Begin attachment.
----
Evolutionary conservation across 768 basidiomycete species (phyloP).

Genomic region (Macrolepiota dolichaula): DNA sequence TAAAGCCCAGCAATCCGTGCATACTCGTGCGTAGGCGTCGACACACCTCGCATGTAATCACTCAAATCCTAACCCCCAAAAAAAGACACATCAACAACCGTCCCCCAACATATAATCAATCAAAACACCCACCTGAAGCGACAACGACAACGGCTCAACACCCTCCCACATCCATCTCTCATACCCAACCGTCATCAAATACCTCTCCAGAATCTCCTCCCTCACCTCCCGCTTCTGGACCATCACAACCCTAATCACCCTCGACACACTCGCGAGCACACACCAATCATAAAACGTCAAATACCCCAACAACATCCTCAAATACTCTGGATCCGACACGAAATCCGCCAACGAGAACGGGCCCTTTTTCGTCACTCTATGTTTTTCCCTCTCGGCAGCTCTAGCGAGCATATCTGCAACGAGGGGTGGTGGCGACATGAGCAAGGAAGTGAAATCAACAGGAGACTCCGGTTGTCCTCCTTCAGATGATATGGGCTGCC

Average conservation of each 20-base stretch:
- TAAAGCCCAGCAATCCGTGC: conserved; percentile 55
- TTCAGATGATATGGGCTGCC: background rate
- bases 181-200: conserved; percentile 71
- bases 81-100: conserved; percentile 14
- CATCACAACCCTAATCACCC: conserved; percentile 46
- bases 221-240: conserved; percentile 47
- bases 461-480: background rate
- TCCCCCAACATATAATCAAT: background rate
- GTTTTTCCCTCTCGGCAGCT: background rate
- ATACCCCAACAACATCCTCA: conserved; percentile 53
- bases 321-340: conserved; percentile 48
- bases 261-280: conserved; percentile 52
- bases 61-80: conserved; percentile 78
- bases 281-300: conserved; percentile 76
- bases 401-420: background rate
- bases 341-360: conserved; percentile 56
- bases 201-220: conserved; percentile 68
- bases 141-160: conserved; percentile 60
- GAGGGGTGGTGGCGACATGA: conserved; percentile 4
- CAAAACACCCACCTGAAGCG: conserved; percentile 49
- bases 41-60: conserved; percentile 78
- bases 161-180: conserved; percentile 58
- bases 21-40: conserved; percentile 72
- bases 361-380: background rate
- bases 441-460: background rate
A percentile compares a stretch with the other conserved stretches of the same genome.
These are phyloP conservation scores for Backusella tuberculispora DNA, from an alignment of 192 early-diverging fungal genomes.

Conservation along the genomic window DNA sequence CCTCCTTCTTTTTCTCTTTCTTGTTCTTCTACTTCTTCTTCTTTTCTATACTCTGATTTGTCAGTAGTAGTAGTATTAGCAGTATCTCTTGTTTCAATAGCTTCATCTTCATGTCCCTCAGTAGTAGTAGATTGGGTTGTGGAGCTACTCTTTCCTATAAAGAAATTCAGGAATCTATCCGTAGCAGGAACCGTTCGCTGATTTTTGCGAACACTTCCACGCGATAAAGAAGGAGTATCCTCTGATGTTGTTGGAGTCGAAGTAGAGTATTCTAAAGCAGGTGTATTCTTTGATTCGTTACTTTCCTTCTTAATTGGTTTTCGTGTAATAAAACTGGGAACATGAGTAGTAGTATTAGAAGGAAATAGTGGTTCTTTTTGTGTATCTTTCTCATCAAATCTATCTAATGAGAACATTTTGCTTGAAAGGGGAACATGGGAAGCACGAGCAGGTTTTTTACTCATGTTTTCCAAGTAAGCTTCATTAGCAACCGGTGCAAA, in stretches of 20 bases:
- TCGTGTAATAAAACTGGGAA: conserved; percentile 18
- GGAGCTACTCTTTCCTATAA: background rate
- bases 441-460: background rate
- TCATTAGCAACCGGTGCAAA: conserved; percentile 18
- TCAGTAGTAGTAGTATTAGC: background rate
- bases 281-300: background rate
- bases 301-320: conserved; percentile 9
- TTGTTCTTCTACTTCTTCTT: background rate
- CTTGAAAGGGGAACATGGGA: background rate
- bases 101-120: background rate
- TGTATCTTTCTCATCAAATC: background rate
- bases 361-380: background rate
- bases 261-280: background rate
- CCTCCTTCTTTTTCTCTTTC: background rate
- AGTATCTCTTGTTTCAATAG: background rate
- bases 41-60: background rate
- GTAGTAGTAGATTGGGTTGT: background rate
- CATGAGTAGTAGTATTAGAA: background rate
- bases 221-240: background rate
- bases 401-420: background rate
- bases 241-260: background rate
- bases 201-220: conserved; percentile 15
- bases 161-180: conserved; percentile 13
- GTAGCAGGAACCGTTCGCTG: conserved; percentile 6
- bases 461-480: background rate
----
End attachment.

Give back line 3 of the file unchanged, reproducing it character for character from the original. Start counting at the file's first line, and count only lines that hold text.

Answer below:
Average conservation of each 20-base stretch: